Avocados are a huge food trend, which is great news for our eyes. Dr Best says: ‘Not only are avocados rich in zinc and vitamin B which help stave off cataracts, but they also have a high amount of lutein. Research suggests lutein is a carotenoid which helps filter out blue light, helping to prevent age-related macular degeneration.’
Dehydration can cause symptoms of dry eye so it is really important that we are getting plenty of water throughout the day. Dr Best says: ‘When you lose more fluid than you take in, your body becomes dehydrated. Your eyes can become dry and irritated and you can even start to get slightly blurred vision because there are not enough tears to lubricate the eye. One of the ways to try and combat dry eyes is by rehydrating by drinking plenty of water. Your optician can also recommend eye drops that can help too.’
Going to bed with make-up still on is not only bad for the skin but it can also be harmful to the eyes. Dr Best says: ‘Leaving your eye makeup on when you go to sleep – particularly eyeliner and mascara – will increase your chances of getting bacterial and oil build up around your eyes or even inflammation. Make sure you always gently remove beauty products to reduce infection and keep your eyes clean.’ Likewise, it is also important to regularly wash your make-up brushes and ditch out of date products which could be harbouring bacteria.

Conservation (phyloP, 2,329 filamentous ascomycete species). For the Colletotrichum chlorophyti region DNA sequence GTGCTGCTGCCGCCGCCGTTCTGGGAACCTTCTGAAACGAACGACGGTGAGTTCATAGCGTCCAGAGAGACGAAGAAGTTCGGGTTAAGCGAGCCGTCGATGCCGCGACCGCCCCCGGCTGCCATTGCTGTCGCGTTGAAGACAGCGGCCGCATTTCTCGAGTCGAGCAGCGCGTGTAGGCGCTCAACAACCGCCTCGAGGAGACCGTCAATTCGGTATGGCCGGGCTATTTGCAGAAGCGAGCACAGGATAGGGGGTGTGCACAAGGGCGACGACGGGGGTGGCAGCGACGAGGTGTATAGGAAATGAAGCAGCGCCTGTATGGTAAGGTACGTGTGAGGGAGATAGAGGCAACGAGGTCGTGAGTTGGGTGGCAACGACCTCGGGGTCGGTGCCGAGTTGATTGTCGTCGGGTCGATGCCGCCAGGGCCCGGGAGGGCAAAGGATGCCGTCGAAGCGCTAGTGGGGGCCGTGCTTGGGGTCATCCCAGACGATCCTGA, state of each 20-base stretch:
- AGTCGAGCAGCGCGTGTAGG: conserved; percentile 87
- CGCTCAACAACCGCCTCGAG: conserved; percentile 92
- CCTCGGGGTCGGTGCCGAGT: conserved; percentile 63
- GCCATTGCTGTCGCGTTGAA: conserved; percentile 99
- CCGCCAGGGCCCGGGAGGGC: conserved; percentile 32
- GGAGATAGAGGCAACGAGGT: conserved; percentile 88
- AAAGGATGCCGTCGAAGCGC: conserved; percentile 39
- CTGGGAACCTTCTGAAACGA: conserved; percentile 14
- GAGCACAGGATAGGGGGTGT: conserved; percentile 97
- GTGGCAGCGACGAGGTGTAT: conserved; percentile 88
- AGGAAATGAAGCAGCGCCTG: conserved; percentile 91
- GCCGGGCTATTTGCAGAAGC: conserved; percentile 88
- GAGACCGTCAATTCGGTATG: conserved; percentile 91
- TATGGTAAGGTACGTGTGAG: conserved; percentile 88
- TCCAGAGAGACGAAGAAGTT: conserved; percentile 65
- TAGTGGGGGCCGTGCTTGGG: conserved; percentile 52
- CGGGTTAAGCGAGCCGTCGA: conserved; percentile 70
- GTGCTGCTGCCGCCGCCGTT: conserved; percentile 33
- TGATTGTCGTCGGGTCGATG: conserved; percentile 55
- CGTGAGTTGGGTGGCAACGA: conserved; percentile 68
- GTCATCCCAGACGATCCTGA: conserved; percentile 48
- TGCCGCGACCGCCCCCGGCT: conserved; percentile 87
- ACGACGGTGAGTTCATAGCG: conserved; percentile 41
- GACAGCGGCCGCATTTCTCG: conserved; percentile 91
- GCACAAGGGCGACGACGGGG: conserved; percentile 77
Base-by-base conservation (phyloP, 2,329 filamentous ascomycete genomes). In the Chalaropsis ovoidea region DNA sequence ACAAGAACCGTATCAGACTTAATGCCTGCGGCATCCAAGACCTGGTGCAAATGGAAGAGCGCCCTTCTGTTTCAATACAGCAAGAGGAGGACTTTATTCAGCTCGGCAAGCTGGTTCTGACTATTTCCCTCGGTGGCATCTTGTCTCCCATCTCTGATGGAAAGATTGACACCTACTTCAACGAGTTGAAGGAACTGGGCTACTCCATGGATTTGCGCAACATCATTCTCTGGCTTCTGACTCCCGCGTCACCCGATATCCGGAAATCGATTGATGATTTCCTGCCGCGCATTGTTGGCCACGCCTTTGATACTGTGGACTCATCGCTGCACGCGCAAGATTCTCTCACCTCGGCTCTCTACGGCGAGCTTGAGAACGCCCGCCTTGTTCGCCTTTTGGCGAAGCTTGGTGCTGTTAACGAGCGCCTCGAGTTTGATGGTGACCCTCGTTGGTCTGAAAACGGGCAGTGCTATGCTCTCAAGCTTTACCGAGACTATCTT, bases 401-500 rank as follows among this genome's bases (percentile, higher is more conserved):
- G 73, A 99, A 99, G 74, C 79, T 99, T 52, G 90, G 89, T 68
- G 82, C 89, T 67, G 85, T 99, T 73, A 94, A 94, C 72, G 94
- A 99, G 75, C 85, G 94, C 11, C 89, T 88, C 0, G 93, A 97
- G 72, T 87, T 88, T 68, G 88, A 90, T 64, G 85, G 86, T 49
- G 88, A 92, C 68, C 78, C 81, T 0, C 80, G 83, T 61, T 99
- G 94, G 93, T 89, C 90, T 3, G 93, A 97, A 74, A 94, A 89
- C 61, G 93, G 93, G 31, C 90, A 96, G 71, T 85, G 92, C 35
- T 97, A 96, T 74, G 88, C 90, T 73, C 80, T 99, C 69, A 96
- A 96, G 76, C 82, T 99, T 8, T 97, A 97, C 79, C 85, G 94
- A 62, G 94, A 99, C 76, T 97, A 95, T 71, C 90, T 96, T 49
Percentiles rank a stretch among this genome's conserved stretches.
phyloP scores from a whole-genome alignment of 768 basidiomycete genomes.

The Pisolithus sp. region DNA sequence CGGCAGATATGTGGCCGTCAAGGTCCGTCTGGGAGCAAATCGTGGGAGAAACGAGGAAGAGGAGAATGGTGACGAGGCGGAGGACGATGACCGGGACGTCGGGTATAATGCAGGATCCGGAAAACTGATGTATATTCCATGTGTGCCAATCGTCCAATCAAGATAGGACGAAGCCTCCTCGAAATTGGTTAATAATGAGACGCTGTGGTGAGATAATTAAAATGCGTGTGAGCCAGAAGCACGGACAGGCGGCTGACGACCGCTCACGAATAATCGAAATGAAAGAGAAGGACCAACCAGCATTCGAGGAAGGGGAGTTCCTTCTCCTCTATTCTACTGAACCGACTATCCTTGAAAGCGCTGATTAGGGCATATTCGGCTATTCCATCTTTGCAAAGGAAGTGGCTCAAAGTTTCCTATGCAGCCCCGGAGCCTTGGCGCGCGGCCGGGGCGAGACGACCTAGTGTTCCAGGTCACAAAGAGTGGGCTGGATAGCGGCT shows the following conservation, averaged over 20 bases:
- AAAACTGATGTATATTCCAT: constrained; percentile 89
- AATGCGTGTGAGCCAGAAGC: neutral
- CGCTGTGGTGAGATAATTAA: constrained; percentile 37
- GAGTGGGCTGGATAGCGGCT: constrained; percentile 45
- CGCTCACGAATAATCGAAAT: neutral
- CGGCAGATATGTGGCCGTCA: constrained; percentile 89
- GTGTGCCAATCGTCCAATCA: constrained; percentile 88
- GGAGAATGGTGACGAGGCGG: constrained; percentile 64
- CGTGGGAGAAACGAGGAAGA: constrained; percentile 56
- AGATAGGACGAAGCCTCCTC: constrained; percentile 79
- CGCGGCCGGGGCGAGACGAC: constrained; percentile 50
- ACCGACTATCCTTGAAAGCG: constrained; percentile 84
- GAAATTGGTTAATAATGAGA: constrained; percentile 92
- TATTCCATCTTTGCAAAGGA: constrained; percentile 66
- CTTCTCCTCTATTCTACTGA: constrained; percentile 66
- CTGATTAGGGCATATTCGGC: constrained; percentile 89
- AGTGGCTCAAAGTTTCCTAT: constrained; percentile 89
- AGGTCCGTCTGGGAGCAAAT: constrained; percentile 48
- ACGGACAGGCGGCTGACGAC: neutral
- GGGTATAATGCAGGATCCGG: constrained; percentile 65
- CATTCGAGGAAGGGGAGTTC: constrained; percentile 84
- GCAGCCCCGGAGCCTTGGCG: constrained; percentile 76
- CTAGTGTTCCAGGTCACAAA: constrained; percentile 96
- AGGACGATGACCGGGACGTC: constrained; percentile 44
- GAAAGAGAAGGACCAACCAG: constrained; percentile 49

Wash your hands
Always wash your hands before handling your contact lenses. Studies have shown that on average we carry 3,200 bacteria from around 150 species on our hands****. So to then touch contact lenses and leave it in your eye for several hours a day will not be doing it any good and increases the change of infection.
Contact lens regime
Caring for contact lenses properly is also key to reducing the risk of getting bacteria in the eye which makes it more prone to infection – and never leave them in to shower or swim. Dr Best says: ‘You should never sleep in your contact lenses unless they have been specifically fitted for use at night by your optician either. Although your bed may seem more appealing and it may be difficult to remember after a night out, always ensure you take your lenses out with thoroughly washed and dried hands.’
The role of the employer
The eyes can reveal a lot about an individual’s health, so it is really important to have regular eye tests – once every two years, or more often if recommended by the optometrist. It is obligatory for employers to offer eye tests under many different health and safety regulations, for example, to meet with the Display Screen Equipment (DSE) regulations, or if employees are driving for work purposes.
To find out more or to buy eye care vouchers directly online, visit www.specsavers.co.uk/corporate
*RNIB State of the Nation Eye Health https://www.rnib.org.uk/sites/default/files/APDF%20The%20State%20of%20the%20Nation%20Eye%20Health%202017%20A%20Year%20in%20Review.pdf
**British Journal of Ophthalmology https://bjo.bmj.com/content/90/12/1461